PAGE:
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Breast cancer also affects men. A team from NCCR LIVES is looking into this

The disease, which affects one in eight women, also makes victims of some of their partners. At the LIVES National Centre of Competence in Research (NCCR), a project led by Prof. Nicolas Favez shows that both partners need to be supported.

This is a micro team that has started studying the psychosociological impacts of a major 21st century disease: breast cancer, the main cause of death of women under the age of 60. Nicolas Favez, professor of psychology at the University of Geneva, and head of IP11 at NCCR LIVES, is carrying out a longitudinal study with a post-doc researcher, a PhD student and a nurse, in collaboration with a physician at the CHUV, taking the original approach of also looking at what the romantic partner goes through during this ordeal. 

The study consists of several stages. In the month following their operation, the patients and their companion are asked to fill out a personal questionnaire, and to take part in a 30 minute interview. This exercise is then repeated three times over the course of the next two years. The questionnaire collects socio-demographic data about the participants, as well as information on their psychological state of mind, the quality of their relationship as a couple, and the social support they are receiving. The interview allows certain feelings to be examined in more depth and uses a "mixed methods" approach, combining quantitative and qualitative elements.

More participants than planned

Initially, at the end of 2011, the team was expecting to have difficulty in recruiting participants and set itself the target of finding 60 couples, or 120 people. Two years later, 150 people have already been interviewed and experience shows that the refusal rate is only 30%. Single women are also taking part in the study, or women who have a partner but who responded solo, as their partner did not agree to join the project.

"We see that people are often glad that someone is interested in them other than for medical issues. Men are especially pleased that they are included in the process", explains Prof. Favez. "Our analysis of the initial data shows that the stress created by the disease is just as great, if not greater, for the men than for the women, who have a clear enemy to fight, while their spouses feel adrift and not in control of the situation."

The researcher also noticed that the women who show the highest indications of the symptoms of depression are those whose companion refused to take part: "It could well be an indicator of tension in the relationship, and we already know that support from the romantic partner is essential to your mental health during any kind of illness. What is more controversial is whether mental health in its turn has an effect on the immune system, and therefore on physiological health", he continues.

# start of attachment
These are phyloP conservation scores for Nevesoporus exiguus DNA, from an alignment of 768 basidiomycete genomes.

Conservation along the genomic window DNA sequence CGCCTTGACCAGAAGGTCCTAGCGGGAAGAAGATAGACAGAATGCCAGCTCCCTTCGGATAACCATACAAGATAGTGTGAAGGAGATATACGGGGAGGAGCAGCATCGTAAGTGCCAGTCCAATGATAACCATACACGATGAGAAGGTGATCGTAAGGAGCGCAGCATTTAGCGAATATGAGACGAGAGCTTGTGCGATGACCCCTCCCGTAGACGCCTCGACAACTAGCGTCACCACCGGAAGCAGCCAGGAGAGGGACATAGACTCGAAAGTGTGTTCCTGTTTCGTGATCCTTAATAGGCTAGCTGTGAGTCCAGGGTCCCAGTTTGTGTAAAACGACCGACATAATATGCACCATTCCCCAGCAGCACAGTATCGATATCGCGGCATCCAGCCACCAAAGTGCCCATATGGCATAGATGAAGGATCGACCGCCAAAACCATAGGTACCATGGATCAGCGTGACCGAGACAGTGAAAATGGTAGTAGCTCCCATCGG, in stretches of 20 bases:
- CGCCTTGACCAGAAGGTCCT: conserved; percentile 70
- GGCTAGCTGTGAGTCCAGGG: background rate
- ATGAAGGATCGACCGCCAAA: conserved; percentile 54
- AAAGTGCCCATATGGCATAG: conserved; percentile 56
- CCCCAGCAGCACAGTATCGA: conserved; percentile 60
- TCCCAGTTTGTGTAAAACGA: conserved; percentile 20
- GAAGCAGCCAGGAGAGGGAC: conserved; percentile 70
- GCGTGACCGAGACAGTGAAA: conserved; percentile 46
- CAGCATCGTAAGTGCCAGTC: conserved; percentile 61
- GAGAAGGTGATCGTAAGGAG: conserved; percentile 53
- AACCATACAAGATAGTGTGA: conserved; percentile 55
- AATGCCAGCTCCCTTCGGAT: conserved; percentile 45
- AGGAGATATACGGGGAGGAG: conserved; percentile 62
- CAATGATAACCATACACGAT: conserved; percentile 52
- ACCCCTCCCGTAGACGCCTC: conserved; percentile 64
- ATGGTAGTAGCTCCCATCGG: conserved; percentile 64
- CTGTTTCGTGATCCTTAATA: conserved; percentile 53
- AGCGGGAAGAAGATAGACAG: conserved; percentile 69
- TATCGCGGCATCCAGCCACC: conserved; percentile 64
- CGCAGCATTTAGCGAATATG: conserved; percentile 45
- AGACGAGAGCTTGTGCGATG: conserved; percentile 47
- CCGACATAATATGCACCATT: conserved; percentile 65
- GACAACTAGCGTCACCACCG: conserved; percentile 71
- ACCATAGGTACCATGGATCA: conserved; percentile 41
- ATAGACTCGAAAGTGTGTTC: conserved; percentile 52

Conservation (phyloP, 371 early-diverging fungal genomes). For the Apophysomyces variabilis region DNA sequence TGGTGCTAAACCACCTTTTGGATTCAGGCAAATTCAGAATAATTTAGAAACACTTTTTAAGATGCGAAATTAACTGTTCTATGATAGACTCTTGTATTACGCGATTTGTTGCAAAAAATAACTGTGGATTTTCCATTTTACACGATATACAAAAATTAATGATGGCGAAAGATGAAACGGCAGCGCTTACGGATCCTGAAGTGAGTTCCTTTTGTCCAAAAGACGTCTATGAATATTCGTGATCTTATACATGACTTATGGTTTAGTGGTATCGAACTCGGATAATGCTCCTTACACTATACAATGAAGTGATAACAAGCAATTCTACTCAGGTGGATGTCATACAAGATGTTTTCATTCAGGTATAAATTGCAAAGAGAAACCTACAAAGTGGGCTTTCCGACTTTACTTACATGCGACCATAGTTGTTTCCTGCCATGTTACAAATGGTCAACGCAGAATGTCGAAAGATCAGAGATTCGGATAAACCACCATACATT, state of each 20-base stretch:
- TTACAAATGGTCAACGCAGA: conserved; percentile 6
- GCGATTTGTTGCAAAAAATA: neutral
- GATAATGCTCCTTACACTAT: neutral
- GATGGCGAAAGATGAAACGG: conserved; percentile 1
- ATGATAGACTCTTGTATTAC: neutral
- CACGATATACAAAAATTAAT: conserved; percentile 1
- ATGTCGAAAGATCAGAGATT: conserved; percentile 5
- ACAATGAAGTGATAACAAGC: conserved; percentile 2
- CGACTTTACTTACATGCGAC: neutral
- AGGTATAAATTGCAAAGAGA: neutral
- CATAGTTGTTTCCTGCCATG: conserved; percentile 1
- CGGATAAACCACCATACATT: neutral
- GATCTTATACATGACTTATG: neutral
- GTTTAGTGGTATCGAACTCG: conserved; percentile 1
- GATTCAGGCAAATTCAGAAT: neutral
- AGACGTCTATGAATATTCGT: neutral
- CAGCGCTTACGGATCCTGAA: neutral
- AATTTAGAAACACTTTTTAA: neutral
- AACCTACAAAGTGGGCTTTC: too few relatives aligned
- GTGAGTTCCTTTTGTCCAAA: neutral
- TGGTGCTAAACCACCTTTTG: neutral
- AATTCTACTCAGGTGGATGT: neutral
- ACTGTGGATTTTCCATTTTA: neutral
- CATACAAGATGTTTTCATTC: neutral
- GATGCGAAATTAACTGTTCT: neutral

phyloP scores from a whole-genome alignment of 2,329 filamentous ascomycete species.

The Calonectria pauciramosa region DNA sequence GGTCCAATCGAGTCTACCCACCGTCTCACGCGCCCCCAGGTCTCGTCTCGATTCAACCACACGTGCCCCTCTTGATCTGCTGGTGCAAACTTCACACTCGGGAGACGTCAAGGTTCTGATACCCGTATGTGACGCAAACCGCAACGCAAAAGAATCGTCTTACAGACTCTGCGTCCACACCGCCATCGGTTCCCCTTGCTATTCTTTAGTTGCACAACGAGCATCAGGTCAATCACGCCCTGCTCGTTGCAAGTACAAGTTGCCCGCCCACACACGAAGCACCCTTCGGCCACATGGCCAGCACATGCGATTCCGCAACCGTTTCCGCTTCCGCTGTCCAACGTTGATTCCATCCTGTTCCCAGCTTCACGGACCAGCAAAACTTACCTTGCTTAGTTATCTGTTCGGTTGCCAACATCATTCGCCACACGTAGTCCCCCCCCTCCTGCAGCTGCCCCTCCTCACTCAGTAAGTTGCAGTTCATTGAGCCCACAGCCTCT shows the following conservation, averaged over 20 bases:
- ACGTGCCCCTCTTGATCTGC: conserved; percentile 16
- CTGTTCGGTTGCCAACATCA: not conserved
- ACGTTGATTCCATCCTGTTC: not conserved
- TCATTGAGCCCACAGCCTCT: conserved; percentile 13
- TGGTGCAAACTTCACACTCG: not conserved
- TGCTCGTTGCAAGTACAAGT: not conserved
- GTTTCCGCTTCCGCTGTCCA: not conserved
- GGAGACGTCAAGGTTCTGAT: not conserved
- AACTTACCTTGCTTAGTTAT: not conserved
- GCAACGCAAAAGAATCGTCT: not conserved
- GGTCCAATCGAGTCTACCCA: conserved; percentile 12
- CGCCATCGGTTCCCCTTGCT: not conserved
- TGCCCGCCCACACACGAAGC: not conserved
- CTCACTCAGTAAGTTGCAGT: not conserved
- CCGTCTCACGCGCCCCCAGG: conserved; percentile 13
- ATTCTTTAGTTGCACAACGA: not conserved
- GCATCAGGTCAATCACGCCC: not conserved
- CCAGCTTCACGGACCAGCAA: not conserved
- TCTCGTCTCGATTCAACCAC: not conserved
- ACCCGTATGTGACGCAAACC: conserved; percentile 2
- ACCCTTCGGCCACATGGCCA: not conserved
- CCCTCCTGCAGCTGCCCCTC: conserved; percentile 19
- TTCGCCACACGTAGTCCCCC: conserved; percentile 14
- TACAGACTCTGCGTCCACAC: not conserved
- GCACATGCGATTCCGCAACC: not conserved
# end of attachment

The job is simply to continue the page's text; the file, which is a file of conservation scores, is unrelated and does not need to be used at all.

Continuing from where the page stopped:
Material for ten years

At this stage the only analysis has concerned the first wave of questionnaires and interviews. "We have material for ten years of research and publications", the project leader says delightedly.

Another original aspect of this study is the application of attachment theory to observe the way in which women experience their cancer, and to analyze the kind of support romantic partners provide when faced with a disease like this. Roughly summarized, this theory classifies people into three styles of attachment: secure, anxious and avoidant, depending on personality traits developed in the first few months of life. "We have already been able to analyze that avoiding women, who do not display their emotional needs and who are very much in control of themselves, suffer more from the damage breast cancer does to their body image. That makes us think that perhaps interventions need to be adapted to match the personalities of each of the women and their partners", says the psychologist.

Prevention and psychological support

The ultimate goal of this study, in addition to fundamental research, is to come up with some proposals for preventing the negative effects of cancer on psychological well-being. For the moment, women do not receive any systematic follow-up, and men receive no support at all. The project team feels that a place needs to be provided where men can come to relieve the burden of assisting their ill partner every day, with complete confidentiality. 

The interviews carried out as part of the study show that, in any case, the companions are very pleased that someone is showing an interest in their personal situation. The other conclusion, also provisional for the moment, is that if this offer is built into the standard treatment process for the patient, it is more likely to be absorbed than if it comes from a different source. Couples will accept this offer more willingly if it does not divert them from their top priority: beating the disease.